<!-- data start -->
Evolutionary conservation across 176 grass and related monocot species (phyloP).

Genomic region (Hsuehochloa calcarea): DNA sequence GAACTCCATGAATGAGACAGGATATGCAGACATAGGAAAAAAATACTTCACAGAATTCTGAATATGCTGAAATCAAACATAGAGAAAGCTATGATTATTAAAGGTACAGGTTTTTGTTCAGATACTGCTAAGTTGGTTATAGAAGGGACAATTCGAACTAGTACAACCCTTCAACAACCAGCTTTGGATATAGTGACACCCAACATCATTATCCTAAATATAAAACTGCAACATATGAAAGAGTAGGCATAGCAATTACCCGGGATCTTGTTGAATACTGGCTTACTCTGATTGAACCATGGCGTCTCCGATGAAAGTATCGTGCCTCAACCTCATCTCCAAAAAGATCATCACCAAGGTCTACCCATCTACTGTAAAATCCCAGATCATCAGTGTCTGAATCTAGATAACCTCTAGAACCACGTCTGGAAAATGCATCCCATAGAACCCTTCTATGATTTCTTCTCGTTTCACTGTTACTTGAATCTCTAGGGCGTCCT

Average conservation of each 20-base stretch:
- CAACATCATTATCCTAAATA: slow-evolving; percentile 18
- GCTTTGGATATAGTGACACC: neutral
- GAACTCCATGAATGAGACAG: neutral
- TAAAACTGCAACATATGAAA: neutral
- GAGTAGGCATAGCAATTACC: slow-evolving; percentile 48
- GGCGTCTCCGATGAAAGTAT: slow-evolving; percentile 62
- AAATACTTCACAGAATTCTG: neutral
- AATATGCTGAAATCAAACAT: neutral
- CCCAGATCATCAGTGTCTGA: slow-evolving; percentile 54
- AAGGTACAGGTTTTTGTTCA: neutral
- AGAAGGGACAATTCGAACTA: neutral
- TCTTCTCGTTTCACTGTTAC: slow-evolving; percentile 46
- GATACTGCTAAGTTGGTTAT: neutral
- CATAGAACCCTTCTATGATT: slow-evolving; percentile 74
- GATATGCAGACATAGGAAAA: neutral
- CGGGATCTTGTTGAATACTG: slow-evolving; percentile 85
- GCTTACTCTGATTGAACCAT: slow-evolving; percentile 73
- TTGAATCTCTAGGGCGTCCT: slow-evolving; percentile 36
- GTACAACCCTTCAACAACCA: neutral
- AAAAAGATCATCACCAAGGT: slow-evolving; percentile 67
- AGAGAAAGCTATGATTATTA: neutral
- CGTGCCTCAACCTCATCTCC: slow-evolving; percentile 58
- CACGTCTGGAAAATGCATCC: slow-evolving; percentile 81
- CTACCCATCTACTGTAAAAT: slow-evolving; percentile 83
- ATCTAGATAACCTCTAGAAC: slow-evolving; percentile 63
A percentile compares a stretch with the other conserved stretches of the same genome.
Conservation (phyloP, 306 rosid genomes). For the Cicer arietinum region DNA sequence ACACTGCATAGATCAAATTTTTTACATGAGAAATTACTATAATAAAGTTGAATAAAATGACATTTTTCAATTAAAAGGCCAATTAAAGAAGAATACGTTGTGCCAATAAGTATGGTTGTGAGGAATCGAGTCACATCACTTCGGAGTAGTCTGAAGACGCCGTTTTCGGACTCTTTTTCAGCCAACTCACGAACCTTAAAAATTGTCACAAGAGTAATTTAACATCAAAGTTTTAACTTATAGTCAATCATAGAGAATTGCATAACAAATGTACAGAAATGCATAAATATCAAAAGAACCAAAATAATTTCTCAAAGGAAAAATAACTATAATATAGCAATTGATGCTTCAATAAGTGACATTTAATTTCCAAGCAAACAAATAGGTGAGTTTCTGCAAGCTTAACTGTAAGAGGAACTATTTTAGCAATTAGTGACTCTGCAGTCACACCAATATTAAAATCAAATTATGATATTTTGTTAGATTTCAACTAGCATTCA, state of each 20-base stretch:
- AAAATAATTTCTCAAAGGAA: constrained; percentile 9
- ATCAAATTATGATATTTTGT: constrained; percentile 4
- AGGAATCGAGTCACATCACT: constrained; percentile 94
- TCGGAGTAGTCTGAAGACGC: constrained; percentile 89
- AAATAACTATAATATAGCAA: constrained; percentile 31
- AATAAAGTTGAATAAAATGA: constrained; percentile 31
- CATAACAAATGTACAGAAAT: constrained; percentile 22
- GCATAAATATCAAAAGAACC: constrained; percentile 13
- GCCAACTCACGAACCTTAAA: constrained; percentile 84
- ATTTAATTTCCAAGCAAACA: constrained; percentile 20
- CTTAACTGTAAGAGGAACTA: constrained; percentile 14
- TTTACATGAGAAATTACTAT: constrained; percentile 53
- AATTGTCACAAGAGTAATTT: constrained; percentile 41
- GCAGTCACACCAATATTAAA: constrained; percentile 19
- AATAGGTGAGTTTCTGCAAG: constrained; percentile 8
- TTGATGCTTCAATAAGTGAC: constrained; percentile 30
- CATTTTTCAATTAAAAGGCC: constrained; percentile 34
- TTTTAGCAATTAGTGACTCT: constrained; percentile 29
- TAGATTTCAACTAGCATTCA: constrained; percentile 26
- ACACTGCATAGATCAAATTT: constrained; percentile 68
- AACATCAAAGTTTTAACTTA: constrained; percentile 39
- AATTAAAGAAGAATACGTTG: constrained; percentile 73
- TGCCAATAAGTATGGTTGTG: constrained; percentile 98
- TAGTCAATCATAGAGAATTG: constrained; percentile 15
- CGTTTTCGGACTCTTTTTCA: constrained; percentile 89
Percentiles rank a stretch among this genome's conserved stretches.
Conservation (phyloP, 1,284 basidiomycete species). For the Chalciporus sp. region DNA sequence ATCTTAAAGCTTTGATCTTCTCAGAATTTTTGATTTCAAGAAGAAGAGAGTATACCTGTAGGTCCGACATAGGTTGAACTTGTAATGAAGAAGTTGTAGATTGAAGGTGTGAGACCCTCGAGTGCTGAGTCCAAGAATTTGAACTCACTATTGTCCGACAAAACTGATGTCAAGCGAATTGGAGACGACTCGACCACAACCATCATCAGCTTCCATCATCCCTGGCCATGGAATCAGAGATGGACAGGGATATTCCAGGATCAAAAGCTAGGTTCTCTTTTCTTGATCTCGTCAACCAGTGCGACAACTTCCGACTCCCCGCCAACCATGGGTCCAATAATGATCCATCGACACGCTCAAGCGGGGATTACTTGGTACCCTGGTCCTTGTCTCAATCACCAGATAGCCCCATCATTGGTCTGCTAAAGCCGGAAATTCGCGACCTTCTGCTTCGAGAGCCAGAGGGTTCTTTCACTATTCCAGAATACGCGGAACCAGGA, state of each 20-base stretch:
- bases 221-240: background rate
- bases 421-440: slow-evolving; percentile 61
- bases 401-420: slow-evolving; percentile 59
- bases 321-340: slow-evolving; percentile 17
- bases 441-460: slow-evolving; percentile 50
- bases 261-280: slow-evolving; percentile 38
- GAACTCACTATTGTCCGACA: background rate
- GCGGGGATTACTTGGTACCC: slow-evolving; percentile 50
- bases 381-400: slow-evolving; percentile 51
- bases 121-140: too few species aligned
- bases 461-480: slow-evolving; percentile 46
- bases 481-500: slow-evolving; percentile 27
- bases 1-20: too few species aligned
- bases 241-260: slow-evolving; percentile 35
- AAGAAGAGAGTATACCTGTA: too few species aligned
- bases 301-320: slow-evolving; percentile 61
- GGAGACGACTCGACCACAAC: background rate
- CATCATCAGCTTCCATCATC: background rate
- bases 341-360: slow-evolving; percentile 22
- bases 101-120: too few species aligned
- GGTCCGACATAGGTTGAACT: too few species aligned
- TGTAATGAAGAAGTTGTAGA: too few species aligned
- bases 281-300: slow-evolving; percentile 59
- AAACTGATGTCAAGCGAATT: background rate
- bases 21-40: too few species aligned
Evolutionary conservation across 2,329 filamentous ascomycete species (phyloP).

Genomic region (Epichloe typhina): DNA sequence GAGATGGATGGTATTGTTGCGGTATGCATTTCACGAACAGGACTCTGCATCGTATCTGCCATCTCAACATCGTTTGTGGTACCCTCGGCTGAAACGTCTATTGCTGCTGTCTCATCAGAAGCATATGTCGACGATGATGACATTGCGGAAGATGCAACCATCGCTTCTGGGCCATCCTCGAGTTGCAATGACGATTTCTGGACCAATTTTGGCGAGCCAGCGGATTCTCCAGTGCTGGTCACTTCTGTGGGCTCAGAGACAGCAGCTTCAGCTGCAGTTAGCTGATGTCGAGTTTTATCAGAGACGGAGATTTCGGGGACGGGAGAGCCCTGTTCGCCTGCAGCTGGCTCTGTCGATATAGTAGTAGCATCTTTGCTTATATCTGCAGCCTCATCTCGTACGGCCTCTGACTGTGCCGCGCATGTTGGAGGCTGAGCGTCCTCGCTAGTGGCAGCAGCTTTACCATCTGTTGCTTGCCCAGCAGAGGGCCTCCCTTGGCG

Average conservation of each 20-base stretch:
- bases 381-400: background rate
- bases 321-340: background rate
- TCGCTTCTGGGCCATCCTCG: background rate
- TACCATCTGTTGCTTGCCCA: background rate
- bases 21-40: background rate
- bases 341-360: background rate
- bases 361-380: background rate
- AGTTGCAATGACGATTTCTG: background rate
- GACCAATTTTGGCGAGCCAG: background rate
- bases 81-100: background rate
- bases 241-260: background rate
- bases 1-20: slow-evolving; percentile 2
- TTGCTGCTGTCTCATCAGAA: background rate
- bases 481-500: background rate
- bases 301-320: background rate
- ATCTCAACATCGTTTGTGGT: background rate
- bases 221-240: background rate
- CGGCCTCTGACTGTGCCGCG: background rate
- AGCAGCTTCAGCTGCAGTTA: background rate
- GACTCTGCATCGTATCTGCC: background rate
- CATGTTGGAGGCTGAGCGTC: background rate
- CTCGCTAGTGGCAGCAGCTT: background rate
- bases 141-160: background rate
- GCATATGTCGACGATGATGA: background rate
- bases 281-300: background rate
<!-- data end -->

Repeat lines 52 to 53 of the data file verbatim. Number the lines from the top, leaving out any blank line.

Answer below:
- AATTAAAGAAGAATACGTTG: constrained; percentile 73
- TGCCAATAAGTATGGTTGTG: constrained; percentile 98